Worth Its Salt
By Kelly Manno |
House of the Temple Museum Intern
Salt is essential for human life, and it appears as a symbol in several Masonic rites. The unique vial of salt shown here is from House of the Temple’s collection.
The Scottish Rite headquarters at the House of the Temple is steadily working to catalogue and documents its vast collection of Masonic memorabilia. In addition to United States Freemason pieces, we are discovering interesting and unique objects belonging to international bodies. These objects have histories that shed light on the dynamic nature of Freemasonry through the years.
We recently found a small glass vial filled with salt among the large collection of medals, badges, pins, and jewels at the Temple. It is ceremoniously wrapped in red, pink, and gold silk ribbons. There are four small brass bells tied to the ribbons. It is a unique piece unlike anything we have previously come across in our cataloging. Deeper research was required to understand how it relates to Freemasonry.
The history of humans and salt is a long one. It is theorized that the earliest human cites were determined in part by the proximity of natural salt deposits; this essential nutrient that had been obtained from a meat-heavy diet was lacking in the domesticated grain-based diet of settlements. Immediately, salt was a valuable commodity, and the demand for it was insatiable. Salt is a preservative, allowing humans to store excess meat for when fresh meat is unattainable. It was not uncommon to be paid in salt, spawning the phrase “worth your salt” and forming the basis of the word salary. Salt was also used medicinally. Ancient Romans used the mineral as an antiseptic to clean wounds. The mineral naturally became imbued with perceived power. Symbolic elements were introduced to Masonic rituals in the 18th century. The Grand Orient of France began placing vials of salt in their Chamber of Reflection in 1785 because of its association with purification.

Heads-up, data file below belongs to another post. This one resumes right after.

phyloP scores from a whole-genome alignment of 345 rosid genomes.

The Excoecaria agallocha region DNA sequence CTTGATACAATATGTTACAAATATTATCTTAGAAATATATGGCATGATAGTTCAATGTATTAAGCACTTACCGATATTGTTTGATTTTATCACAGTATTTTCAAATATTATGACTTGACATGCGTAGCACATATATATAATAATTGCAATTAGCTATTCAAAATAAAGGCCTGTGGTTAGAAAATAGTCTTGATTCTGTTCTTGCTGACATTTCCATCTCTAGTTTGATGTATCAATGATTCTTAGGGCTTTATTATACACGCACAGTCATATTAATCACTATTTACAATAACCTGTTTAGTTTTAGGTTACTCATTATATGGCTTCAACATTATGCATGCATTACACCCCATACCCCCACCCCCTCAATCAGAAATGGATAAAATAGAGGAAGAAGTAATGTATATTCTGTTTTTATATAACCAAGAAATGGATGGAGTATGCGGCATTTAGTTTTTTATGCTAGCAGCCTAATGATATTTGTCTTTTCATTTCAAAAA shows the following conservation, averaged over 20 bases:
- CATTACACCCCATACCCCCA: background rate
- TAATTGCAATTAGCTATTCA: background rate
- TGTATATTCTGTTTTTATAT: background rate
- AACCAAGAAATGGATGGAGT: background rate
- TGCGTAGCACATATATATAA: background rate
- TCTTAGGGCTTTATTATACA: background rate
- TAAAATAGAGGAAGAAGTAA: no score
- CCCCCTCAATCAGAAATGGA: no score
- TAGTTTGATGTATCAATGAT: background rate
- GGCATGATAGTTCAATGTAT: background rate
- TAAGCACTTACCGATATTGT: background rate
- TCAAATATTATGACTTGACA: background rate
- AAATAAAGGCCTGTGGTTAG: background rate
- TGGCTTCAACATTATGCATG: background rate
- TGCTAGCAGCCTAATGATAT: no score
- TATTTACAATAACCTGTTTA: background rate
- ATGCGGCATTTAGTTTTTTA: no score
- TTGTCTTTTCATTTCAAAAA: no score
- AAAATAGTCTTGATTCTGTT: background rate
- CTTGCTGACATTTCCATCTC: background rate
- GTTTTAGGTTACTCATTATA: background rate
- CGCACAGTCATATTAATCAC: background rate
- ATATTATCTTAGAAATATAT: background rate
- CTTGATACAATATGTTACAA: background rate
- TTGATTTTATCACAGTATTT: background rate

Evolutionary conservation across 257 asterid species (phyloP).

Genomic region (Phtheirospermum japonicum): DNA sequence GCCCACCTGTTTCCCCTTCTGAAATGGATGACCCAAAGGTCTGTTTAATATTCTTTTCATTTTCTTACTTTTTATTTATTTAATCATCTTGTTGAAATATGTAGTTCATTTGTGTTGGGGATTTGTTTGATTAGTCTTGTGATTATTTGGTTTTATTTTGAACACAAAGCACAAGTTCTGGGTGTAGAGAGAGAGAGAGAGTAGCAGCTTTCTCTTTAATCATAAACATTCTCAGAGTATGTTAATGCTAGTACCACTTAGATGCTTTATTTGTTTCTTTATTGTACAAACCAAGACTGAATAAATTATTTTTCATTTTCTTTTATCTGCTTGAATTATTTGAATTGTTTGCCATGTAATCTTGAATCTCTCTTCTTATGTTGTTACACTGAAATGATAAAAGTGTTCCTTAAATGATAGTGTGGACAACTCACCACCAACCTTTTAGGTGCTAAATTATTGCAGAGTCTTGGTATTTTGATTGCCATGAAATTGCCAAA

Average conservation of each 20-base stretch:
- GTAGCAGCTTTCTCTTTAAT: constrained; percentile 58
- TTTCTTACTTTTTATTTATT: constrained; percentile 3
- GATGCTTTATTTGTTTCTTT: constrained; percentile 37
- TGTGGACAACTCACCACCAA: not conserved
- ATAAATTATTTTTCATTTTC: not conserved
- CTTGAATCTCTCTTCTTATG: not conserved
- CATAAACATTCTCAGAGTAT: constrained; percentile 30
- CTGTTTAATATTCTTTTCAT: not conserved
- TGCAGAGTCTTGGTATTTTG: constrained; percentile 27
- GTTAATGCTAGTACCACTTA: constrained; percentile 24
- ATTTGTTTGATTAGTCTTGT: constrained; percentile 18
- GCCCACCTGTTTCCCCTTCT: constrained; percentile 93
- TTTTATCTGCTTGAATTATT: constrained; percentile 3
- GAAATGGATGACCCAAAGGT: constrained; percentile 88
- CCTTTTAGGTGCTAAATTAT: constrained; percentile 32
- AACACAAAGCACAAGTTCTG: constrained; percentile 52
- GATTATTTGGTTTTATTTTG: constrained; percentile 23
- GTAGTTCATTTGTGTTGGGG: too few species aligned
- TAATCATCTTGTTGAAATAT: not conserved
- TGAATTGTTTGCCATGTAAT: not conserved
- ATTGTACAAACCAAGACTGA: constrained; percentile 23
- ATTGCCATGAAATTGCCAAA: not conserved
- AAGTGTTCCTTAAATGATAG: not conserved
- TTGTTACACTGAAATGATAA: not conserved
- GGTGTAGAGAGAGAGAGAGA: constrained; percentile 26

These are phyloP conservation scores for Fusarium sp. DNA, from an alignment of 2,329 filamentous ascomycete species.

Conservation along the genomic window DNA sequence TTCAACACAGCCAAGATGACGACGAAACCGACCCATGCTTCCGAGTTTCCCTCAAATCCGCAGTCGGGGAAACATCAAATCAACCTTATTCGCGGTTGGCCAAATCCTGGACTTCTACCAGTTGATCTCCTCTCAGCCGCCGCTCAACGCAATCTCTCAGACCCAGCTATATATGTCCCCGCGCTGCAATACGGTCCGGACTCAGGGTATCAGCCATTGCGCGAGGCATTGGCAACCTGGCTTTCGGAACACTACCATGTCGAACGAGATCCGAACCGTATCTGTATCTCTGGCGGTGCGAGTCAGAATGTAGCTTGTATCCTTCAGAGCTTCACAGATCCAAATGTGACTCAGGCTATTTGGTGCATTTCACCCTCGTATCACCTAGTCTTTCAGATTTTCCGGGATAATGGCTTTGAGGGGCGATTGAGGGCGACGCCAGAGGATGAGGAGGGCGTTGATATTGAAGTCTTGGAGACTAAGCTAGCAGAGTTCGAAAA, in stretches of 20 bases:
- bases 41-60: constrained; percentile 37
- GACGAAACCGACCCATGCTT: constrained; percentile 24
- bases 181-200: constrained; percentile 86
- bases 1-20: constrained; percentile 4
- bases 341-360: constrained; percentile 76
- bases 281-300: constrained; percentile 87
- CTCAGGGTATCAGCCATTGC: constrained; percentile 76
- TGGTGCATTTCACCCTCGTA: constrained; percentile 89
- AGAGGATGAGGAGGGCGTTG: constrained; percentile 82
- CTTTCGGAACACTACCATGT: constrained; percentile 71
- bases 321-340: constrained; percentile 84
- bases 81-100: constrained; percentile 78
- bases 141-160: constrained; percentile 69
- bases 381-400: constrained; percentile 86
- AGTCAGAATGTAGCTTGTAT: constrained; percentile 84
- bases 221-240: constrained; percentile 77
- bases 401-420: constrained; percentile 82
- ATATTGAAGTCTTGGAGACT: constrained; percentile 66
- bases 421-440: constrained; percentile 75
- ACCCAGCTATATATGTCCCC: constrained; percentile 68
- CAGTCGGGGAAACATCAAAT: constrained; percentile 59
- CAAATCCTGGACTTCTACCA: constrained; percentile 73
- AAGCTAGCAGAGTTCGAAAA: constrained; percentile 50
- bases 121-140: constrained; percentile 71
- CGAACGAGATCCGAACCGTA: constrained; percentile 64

The Scottish Rite, French Rite, and Brazilian Rite call for their potential members to spend time in a room known as the Chamber of Reflection. This room, often small and painted with black walls, is where petitioning members are asked to reflect on their character and intentions prior to their initiation. Traditional Chambers of Reflection can house ceremonial objects including a skull on crossbones, a piece of bread, a pitcher of water, a candle or lantern, an hourglass, paper, ink and pen, a wooden stool, wall paintings of a rooster and sickle, the acronym V.IT.R.I.O.L.(U.M.), and three alchemical elements: sulphur, salt, and mercury. Sulphur represents the spirit and masculinity, mercury represents light and femininity, and salt represents wisdom and gender neutrality. While these are the traditional objects, lodges may choose to modify them in some way.
And while we know much in general about how salt was used in Masonry, this vial in particular remains a mystery (among many) in our collection. It is part of Masonic tradition, but we don’t know from what country or what rite it came. We don’t know its owner or when it was used. It remains a mysterious and beautiful artifact of the Craft, awaiting the discovery of some identifying information while it silently tantalizes us.
The text of this article originally appeared on p. 13 of the March-April 2017 Scottish Rite Journal—available online and via the free app for Apple and Android devices, just visit your preferred app store and search “Scottish Rite Journal.”